- “It should not be assumed that SLC will continue to be owner of [its Waterfront] property. Across the board, don't assume anyone will remain owners of a given parcel.” —City Attorney Cheryl Roberts at an LWRP meeting in 2006, before she reversed position and decided to build a plan around the company's demands. Records of these meetings were not included in the plans narrative.
- “Even the parcels not publicly-owned are still the city’s waterfront, and you do have local tools to shape what happens on any and all parcels.” —Department of State Coastal Resources staff member Bonnie Devin, again at a 2006 LWRP meeting
A SUMMARY OF THE KEY FLAWS in the current draft Local Waterfront revitalization plan for Hudson...
- The draft plan is not responsive to the public’s clarion call for a more sustainable, forward-looking, long-range plan. Instead, it was designed to accommodate short-term, transitory demands from a handful of special corporate interests.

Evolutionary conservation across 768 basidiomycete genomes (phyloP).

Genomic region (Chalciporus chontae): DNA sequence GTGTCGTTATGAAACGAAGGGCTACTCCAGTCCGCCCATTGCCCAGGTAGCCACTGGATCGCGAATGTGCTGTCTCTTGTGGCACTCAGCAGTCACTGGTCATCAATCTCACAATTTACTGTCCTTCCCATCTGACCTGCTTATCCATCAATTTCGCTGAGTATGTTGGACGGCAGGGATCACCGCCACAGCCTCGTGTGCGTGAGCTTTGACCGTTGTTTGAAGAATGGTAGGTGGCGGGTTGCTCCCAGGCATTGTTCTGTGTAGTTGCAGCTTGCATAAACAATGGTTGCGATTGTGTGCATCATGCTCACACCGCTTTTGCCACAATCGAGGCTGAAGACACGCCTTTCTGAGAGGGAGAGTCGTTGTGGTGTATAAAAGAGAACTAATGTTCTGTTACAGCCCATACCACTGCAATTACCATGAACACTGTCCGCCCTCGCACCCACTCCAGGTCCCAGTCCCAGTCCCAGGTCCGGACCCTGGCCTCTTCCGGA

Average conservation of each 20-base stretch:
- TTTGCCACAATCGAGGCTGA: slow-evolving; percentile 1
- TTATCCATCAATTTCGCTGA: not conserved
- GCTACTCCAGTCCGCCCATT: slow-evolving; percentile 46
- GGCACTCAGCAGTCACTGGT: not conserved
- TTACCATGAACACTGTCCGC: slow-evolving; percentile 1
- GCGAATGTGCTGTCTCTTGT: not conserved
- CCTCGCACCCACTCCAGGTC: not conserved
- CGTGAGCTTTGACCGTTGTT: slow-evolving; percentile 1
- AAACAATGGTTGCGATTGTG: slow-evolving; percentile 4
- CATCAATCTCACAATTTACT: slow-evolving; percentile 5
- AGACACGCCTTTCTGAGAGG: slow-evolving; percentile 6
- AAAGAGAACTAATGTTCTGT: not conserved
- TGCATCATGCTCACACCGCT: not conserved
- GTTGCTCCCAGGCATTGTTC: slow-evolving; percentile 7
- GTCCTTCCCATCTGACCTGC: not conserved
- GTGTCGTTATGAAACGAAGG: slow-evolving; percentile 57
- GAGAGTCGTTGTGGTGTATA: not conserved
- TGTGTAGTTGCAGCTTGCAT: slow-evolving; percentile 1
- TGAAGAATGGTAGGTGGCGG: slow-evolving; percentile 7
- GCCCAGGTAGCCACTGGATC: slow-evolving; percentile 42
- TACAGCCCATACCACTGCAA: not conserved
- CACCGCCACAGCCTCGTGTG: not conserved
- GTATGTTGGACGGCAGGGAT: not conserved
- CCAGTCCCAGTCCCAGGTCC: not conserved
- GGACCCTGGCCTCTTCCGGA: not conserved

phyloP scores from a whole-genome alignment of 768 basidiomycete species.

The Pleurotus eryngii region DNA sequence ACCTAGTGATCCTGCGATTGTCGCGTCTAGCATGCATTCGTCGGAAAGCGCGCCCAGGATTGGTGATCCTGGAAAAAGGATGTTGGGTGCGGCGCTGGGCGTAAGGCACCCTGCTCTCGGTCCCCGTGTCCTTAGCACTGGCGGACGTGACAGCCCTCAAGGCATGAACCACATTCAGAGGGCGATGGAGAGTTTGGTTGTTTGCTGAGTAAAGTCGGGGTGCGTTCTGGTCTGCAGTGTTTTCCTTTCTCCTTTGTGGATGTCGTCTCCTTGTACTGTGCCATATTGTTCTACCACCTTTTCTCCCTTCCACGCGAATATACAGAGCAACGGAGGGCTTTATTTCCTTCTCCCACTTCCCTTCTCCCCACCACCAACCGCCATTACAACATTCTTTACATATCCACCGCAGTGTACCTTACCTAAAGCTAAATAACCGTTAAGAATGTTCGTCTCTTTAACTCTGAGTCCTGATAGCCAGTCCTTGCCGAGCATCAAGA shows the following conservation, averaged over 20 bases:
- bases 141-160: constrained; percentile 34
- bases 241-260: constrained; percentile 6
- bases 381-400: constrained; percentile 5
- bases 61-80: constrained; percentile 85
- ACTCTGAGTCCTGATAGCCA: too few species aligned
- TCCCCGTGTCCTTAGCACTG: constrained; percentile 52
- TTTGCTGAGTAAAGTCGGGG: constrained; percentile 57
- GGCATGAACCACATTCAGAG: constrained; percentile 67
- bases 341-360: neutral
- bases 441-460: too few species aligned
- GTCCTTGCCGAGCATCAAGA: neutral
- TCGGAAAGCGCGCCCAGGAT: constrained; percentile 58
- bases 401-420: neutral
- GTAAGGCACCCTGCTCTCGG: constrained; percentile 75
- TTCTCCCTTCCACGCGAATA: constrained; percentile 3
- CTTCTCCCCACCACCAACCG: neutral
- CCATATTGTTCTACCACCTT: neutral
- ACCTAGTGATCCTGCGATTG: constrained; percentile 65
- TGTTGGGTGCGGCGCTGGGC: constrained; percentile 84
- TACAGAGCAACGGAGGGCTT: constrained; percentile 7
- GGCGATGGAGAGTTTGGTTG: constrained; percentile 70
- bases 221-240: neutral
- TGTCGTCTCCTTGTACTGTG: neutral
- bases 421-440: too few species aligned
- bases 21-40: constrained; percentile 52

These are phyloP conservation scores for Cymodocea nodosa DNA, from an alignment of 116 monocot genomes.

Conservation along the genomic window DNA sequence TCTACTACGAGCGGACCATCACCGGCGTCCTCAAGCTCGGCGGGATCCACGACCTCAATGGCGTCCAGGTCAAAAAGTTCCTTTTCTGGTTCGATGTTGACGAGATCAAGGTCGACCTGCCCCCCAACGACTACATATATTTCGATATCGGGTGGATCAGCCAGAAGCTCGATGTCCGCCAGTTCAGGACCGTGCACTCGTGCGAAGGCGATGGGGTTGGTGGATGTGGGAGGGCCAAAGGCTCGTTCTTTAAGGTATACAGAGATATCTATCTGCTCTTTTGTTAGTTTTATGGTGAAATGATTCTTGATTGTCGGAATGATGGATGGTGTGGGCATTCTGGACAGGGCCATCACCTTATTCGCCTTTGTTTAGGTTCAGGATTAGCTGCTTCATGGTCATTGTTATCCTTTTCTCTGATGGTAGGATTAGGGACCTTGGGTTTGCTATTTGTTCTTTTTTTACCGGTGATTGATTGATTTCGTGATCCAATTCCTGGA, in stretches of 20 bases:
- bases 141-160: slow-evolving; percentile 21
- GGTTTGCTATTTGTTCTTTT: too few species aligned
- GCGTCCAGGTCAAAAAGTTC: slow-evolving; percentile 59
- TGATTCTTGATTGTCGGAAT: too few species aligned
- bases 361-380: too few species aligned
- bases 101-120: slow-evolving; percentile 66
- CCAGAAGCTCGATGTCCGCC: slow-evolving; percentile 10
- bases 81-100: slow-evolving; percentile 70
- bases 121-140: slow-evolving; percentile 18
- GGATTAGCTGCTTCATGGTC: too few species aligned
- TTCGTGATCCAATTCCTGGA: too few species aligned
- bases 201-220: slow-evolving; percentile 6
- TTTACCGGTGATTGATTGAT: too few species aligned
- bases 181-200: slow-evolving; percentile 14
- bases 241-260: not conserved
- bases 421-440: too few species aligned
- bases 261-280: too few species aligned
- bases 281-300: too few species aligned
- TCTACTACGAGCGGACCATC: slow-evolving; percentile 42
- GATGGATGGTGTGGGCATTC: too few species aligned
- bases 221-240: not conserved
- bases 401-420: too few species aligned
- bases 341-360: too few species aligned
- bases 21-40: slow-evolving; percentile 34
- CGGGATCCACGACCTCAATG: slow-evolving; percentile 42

- It is not responsive to the Secretary of State’s clear guidance about how to rezone the Hudson Waterfront in his April 2005 ruling on the SLC proposal.
- It likewise endorses special and destructive privileges to the Swiss-owned Holcim company which are nearly identical to those rejected by the Secretary of State in his April 2005 cement plant ruling—for example the extension of adock some 400 feet to allow for loading and unloading of massive barges.
- It ignores and even contradicts the repeated instructions of the the State's Coastal staff, which issued two advisories in 2003 stating that it is not appropriate to further industrialize the wetlands of South Bay.
- Its “alternative analysis” for getting trucks of Hudson’s streets and out of urban neighborhoods is both perfunctory and,based upon false premises. Such traffic should be blocked from both the South Bay and downtown.
- It worsens rather than resolves the longstanding use conflict at the Waterfront between heavy industry and public access to (and enjoyment of) the Hudson River.
- Lastly, the plan guarantees future bitter conflicts among competing industrial uses and more positive commerical and recerational uses, as well as threatening meaningful ecological restoration.
For more details on the above points, you can download Sam Pratt’s 8-page memorandum to the City of Hudson in Acrobat (PDF) format by clicking here.